02 June 2005

False killer whales stranded near Perth

The condition of up to 160 false killer whales stranded on the Busselton beachfront, south of Perth, is deteriorating and at least one of the mammals has died.

The whales were initially thrashing about when they became stranded at two locations on Geographe Bay this morning, but they have since become ill and distressed.

A massive rescue effort is under way to try to save the whales, but conditions are cold and rough.

The Department of Conservation and Land Management is concerned the hundreds of volunteers are at risk of hypothermia.

The department is still considering how to send the whales back out to sea, and it's not yet known when the attempt will be made.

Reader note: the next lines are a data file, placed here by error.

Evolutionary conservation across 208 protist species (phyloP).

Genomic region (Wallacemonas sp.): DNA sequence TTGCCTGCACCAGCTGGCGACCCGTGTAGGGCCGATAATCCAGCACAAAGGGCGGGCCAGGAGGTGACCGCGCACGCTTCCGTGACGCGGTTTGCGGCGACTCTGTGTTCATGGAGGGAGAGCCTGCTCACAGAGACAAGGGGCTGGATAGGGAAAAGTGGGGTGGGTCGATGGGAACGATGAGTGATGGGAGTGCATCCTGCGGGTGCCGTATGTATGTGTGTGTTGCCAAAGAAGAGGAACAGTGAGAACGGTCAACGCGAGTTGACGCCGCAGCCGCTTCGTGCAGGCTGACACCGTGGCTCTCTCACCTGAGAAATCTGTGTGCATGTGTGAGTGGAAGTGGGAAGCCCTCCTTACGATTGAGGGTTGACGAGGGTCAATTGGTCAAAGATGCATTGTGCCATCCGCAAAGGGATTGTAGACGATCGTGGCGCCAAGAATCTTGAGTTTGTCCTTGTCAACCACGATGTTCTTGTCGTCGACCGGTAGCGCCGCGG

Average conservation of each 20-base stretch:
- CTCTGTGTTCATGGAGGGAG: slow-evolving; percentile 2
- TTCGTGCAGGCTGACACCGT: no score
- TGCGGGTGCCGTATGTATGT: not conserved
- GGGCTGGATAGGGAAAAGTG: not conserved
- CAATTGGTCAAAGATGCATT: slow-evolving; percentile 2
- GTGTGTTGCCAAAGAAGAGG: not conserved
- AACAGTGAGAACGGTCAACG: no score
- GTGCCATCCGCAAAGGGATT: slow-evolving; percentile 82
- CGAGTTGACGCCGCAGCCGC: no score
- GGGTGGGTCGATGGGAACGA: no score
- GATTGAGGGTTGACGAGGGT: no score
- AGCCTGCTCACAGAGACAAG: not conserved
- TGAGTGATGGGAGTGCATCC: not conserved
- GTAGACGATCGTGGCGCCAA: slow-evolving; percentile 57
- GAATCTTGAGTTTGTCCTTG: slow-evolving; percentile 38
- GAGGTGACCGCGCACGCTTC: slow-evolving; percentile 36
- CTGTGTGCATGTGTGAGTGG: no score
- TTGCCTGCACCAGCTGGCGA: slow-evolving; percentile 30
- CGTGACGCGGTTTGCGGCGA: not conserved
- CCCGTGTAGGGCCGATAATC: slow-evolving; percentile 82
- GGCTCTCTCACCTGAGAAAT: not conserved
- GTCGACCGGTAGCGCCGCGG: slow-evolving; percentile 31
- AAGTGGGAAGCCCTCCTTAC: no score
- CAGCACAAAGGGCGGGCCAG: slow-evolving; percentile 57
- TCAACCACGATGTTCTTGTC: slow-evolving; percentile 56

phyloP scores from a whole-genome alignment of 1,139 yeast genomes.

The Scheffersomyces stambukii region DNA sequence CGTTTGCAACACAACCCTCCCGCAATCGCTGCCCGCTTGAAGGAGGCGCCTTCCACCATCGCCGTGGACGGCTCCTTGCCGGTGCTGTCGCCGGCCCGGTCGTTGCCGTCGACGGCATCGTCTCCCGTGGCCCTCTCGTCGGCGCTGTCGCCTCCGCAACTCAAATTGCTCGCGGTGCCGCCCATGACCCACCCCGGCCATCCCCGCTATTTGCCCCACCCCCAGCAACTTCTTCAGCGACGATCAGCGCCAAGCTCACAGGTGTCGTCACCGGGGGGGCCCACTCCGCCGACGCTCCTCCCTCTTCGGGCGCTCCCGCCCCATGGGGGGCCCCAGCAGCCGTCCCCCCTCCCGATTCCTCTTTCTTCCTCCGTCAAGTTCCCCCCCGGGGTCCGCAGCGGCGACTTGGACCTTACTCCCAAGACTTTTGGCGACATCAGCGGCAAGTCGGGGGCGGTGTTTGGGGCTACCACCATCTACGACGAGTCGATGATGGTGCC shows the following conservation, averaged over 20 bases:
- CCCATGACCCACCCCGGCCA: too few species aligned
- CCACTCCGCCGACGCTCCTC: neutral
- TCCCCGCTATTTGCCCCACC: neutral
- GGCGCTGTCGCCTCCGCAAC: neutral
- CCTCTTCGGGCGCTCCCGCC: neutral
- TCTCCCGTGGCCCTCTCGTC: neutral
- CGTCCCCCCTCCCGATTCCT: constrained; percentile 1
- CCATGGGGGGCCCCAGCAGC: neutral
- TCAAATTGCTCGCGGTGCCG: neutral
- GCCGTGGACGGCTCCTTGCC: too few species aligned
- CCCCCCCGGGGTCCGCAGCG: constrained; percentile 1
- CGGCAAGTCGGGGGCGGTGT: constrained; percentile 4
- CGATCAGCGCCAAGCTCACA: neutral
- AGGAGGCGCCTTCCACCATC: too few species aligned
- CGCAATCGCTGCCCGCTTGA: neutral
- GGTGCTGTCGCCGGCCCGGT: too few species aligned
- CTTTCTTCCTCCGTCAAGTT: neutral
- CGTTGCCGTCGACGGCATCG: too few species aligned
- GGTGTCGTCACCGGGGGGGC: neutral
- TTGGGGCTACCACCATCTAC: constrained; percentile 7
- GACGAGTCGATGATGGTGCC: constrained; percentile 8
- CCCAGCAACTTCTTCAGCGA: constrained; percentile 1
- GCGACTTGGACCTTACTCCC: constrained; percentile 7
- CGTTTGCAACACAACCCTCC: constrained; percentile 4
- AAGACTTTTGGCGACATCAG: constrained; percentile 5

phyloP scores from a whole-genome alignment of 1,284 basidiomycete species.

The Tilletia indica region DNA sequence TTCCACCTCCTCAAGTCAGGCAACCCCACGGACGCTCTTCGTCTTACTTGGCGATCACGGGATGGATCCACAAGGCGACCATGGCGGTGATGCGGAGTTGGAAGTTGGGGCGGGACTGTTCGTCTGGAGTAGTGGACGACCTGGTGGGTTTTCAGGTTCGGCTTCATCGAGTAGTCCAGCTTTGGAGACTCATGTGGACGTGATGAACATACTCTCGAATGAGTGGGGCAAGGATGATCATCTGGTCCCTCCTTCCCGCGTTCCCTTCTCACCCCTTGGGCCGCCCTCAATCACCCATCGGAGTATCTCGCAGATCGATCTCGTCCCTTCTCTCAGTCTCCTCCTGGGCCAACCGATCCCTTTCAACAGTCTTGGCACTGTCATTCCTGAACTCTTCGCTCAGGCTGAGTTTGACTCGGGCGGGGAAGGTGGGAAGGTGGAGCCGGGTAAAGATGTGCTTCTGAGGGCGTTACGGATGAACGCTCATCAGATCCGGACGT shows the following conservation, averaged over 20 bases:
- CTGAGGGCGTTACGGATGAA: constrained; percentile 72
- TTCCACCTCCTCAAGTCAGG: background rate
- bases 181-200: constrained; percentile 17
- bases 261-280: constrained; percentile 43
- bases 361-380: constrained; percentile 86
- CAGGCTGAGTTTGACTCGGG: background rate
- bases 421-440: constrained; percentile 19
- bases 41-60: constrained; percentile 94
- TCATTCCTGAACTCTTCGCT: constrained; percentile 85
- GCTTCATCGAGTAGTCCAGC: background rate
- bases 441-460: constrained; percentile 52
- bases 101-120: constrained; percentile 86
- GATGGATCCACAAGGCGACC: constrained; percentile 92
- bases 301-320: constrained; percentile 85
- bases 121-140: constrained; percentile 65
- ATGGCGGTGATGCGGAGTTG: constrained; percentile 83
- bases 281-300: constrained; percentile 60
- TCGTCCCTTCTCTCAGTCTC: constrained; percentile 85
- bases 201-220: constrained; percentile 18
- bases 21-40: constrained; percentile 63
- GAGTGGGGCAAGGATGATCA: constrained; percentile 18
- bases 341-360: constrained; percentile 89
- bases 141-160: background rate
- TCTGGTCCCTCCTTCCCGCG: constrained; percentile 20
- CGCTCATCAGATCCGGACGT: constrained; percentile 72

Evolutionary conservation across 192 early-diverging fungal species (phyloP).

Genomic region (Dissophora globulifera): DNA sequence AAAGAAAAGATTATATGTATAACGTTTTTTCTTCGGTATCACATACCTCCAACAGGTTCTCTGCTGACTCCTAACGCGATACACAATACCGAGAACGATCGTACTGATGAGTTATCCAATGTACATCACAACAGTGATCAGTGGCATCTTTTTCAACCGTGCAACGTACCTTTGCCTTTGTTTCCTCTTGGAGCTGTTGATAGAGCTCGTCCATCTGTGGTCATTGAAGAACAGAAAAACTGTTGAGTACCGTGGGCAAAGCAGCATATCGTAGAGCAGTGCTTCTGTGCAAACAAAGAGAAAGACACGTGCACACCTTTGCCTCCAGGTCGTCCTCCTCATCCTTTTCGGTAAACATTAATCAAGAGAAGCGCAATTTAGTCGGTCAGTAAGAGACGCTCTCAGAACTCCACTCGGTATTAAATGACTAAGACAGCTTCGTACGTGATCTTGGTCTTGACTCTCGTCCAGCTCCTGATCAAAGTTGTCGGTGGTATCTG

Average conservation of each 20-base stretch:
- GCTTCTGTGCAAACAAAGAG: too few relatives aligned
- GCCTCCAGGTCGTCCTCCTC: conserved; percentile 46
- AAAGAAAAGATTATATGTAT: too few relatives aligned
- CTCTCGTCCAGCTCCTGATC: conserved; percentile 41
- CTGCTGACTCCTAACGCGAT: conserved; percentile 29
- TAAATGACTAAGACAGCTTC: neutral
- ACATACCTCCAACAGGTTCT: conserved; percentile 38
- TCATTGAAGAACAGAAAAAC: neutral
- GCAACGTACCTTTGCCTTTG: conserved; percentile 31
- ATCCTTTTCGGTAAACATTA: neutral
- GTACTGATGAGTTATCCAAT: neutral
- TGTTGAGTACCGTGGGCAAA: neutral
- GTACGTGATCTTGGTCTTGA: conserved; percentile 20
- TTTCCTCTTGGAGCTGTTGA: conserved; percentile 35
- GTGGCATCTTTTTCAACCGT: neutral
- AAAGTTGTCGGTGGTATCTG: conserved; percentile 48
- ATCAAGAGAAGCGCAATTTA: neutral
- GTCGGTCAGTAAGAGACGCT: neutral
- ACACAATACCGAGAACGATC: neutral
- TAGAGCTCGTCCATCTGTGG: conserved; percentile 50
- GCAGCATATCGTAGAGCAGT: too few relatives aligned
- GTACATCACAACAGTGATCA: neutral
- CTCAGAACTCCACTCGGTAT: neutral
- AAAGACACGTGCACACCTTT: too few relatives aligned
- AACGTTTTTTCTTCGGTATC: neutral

False killer whales, or pseudorca crassidens, have a history of beaching on the Australian west coast. In 1986, 114 beached near Augusta, south of Busselton. Of them, 96 were returned to sea while the remainder died.

In April, a pod of 19 pilot whales spent more than a day stranded on a beach near Busselton before most of them were coaxed back to sea. Six of them died.

Scientists have yet to explain the factors that trigger such mass whale strandings.

Sources: www.news24.com and www.abc.net.au


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